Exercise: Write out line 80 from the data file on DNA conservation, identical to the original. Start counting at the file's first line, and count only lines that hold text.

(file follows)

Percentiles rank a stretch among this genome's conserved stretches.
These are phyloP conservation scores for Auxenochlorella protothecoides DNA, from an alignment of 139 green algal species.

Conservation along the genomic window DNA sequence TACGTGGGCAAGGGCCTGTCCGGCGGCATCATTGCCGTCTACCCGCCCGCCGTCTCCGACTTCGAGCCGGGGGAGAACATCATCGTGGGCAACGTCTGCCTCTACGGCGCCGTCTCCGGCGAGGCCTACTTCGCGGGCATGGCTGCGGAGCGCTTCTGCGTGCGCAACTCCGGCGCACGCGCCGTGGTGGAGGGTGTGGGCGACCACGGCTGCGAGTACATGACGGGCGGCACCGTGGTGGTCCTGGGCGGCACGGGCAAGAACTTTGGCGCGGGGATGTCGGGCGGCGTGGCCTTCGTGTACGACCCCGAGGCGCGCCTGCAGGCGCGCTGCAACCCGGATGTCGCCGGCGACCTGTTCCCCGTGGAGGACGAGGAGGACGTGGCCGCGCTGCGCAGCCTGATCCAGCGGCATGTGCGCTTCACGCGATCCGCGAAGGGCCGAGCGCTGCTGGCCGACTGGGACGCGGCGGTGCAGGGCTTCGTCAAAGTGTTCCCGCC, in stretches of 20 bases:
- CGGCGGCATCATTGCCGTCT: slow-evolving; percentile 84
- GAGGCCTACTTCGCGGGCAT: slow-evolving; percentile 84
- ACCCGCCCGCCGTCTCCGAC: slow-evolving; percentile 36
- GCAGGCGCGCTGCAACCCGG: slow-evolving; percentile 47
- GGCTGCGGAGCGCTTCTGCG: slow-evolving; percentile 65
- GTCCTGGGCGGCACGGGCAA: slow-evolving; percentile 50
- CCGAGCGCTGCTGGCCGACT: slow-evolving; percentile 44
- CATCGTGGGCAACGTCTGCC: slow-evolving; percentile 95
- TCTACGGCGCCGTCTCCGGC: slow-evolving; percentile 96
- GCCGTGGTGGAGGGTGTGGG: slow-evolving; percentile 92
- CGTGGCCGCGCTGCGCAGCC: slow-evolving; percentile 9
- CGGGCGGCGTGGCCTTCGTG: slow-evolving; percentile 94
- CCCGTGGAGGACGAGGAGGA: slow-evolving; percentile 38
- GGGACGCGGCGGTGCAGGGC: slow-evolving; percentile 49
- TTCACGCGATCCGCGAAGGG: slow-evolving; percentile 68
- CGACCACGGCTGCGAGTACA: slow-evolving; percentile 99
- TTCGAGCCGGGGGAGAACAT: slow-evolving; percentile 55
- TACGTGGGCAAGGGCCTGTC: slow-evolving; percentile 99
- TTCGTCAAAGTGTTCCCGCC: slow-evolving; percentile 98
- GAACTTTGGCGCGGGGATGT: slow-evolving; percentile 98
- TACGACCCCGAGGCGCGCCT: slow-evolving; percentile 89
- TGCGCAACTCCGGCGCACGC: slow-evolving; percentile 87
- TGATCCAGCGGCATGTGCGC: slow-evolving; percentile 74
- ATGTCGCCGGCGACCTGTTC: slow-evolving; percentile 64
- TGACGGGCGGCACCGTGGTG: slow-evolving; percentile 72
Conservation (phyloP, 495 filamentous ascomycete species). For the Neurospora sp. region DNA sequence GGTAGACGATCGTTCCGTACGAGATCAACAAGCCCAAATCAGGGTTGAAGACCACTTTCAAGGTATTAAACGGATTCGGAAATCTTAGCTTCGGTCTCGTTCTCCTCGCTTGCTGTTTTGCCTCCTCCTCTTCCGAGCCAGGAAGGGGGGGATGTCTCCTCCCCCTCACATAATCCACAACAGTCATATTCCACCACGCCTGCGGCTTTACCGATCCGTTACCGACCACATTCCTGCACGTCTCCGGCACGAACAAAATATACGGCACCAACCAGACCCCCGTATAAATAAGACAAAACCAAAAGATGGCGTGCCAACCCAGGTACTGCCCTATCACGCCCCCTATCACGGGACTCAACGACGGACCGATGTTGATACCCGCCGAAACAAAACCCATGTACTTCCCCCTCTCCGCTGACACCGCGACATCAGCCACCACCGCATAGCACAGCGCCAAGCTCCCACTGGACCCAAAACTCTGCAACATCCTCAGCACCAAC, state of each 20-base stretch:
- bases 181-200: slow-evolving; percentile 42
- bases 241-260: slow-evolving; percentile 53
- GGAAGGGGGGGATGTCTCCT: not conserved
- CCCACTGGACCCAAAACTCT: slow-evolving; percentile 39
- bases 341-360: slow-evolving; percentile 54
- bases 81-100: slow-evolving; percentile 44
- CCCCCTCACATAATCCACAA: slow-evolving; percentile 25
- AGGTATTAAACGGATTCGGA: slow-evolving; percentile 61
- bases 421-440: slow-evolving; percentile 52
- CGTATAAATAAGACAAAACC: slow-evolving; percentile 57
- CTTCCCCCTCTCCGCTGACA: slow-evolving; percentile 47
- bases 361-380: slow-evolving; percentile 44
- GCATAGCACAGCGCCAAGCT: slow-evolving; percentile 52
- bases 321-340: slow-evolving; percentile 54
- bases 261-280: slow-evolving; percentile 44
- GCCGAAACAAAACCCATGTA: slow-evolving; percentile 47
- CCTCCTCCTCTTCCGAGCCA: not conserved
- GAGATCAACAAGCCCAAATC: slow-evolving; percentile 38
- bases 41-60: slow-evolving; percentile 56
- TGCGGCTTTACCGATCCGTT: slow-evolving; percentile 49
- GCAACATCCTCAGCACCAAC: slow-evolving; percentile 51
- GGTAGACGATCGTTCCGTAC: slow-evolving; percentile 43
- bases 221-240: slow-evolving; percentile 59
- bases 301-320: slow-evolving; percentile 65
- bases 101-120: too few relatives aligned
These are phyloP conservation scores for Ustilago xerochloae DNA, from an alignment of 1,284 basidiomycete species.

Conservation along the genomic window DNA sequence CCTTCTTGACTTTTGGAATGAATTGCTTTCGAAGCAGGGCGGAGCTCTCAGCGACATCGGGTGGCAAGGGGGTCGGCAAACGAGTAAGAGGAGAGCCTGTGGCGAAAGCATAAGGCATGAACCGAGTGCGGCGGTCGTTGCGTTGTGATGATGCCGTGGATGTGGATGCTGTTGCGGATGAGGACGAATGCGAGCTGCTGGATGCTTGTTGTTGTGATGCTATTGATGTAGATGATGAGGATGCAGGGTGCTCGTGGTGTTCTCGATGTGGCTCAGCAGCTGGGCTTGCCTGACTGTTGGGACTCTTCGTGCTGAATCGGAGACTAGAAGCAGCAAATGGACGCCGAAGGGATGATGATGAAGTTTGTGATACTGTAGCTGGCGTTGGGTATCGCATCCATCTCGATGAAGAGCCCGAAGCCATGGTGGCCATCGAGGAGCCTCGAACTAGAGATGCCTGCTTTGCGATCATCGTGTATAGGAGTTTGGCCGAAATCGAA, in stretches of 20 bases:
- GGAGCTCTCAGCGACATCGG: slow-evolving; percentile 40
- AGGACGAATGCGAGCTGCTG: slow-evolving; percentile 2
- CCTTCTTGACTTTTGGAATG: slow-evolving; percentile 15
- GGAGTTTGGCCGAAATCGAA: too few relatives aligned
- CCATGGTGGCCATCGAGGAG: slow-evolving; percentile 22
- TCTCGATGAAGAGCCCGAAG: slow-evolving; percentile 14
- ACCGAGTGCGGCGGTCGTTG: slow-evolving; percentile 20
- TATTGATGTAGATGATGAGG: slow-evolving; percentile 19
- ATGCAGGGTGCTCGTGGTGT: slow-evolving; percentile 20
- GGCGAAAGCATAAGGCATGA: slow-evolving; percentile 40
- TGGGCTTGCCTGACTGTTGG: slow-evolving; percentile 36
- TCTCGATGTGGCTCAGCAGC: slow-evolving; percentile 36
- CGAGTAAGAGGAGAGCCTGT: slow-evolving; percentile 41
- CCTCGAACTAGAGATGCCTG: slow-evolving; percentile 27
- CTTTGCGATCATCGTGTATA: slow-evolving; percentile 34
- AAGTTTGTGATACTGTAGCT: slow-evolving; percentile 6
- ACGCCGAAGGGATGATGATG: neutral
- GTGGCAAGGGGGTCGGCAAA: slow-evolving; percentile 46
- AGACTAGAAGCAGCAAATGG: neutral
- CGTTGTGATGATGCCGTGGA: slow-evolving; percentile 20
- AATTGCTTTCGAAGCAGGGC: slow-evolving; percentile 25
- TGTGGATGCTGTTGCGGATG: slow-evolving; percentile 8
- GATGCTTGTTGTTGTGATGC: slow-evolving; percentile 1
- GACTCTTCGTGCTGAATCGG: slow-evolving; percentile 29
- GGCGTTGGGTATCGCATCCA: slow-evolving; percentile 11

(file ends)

- GACTCTTCGTGCTGAATCGG: slow-evolving; percentile 29